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Bloggers’ Responses to the Snowden Affair: Combining Automated and Manual Methods in the Analysis of News Blogging


The Snowden affair gave rise to a huge public debate about not only the legitimacy of the secret surveillance programs he revealed but also about Snowden himself and about the accuracy of the information he leaked. In this paper we present an analysis of how the affair was discussed in the English language blogosphere, based on a corpus of 15,000 blog posts written about Snowden and published from June 2013 to June 2014, as a sub-corpus of a larger corpus of 100,000 blog posts on the topic of surveillance, written during the period 2006–2014. Automated tools are used to identify the topics that characterize the blogging about surveillance and the posts about the Snowden affair. Through an in-depth analysis of the blog posts that commented on Snowden’s revelations of the PRISM program for surveillance of social media users, we chart how bloggers responded to Snowden and his role in this disclosure, whether they found the information credible, and the extent to which they expressed criticism of the surveillance practices. The analysis is used as a basis for discussing the role of blogs in the civic engagement during the first phase of the Snowden affair.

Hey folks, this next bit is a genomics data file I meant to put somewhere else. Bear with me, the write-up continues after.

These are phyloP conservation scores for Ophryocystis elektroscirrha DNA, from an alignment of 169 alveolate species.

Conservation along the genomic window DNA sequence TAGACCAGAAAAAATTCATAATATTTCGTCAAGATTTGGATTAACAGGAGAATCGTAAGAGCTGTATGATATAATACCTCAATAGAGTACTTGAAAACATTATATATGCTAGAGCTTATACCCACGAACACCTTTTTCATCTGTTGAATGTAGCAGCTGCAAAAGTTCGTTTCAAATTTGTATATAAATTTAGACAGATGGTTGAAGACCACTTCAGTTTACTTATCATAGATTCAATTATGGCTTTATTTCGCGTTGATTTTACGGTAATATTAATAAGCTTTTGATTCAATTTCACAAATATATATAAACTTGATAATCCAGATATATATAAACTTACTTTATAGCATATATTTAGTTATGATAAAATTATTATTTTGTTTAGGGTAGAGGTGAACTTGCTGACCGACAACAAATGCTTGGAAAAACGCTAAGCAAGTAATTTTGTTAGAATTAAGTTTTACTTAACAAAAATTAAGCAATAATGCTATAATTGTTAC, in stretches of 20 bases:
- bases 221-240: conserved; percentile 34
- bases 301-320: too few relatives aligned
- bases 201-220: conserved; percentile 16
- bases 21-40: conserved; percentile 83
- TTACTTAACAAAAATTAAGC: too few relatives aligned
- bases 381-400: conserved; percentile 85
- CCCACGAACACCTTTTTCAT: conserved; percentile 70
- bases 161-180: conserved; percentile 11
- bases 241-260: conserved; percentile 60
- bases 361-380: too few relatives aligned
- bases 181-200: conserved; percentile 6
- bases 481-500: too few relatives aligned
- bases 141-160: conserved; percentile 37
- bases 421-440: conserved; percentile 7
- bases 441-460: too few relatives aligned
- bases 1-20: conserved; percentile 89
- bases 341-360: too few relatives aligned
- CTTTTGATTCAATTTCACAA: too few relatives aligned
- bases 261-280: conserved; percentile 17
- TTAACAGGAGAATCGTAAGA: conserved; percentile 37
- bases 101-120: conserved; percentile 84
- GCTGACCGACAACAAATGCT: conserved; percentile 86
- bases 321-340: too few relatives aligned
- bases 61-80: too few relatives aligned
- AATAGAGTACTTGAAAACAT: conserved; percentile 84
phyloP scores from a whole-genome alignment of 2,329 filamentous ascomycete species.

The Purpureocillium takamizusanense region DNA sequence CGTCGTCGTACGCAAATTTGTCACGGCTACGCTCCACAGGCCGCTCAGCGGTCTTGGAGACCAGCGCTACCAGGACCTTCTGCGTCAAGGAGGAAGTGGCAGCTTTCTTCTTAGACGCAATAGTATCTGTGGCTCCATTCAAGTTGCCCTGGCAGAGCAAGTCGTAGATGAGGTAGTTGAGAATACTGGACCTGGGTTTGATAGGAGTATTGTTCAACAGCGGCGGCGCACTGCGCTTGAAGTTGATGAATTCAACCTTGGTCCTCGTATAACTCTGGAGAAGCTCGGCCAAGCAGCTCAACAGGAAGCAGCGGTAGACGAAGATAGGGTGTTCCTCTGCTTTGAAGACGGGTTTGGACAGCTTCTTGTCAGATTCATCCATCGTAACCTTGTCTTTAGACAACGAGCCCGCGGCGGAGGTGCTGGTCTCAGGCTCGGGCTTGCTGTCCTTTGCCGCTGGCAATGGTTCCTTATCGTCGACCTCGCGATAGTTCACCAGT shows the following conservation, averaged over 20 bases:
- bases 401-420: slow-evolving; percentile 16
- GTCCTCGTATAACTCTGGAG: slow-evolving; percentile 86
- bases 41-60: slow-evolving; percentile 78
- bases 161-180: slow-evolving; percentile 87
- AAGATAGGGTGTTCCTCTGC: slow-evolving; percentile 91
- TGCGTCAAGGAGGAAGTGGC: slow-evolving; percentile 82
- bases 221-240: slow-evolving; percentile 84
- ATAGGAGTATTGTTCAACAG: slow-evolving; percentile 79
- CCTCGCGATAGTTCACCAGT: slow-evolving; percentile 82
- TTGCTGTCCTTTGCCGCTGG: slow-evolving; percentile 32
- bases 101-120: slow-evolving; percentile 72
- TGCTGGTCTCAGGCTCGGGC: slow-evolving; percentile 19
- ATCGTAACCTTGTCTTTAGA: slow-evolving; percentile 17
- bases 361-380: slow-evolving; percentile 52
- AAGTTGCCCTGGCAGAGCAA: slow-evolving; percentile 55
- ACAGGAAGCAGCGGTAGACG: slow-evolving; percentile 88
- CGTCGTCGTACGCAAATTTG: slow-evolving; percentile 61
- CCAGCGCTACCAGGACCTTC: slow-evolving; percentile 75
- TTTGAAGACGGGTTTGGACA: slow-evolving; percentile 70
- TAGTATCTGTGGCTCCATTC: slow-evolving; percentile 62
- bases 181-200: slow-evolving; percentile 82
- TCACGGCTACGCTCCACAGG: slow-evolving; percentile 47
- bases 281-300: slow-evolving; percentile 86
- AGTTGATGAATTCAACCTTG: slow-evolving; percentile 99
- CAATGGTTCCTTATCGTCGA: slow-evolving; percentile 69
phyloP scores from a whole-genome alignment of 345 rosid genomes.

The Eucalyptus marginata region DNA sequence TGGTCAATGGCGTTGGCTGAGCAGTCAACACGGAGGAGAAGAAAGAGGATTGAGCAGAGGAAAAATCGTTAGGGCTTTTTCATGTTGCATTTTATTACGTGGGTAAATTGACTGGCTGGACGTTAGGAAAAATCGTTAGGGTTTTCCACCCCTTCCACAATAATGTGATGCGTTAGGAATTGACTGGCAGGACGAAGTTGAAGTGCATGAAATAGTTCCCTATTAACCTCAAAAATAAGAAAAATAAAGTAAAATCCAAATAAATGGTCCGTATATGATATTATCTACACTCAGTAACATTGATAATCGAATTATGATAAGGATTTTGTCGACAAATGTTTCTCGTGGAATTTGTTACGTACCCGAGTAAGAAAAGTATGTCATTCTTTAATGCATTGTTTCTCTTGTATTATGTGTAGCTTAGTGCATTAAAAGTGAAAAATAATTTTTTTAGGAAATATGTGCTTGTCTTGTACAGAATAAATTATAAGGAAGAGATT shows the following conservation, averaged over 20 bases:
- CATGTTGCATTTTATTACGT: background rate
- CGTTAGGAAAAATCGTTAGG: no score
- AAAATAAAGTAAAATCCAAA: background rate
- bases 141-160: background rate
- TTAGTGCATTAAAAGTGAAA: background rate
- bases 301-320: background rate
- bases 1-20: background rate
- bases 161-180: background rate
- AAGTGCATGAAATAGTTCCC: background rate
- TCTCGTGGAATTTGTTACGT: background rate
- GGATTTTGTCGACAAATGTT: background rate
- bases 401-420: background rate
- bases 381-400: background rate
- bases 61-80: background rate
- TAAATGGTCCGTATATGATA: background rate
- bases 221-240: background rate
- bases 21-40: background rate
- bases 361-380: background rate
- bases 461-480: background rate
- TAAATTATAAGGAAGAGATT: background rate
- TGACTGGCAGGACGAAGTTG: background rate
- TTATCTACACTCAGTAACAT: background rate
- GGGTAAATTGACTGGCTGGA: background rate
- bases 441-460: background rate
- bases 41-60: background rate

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    “Greenwald,” the name of the leading journalist working on Snowden for The Guardian, is mentioned.

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    Performed via the WordSmith software for corpus analysis, see

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    Using the VOSON crawler from


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This research was supported by a grant from the Research Council of Norway’s VERDIKT program (NTAP, project 213401). We are very grateful to Knut Hofland and Andrew Salway for their role in creating the corpus analyzed here.

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Correspondence to Dag Elgesem.



Table 3

Table 3 Topics in the 15,000 blogs about Snowden.

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Elgesem, D., Feinerer, I. & Steskal, L. Bloggers’ Responses to the Snowden Affair: Combining Automated and Manual Methods in the Analysis of News Blogging. Comput Supported Coop Work 25, 167–191 (2016).

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  • Blog research
  • Blogs
  • Cluster analysis
  • Social media
  • Surveillance
  • Topic analysis
  • Trust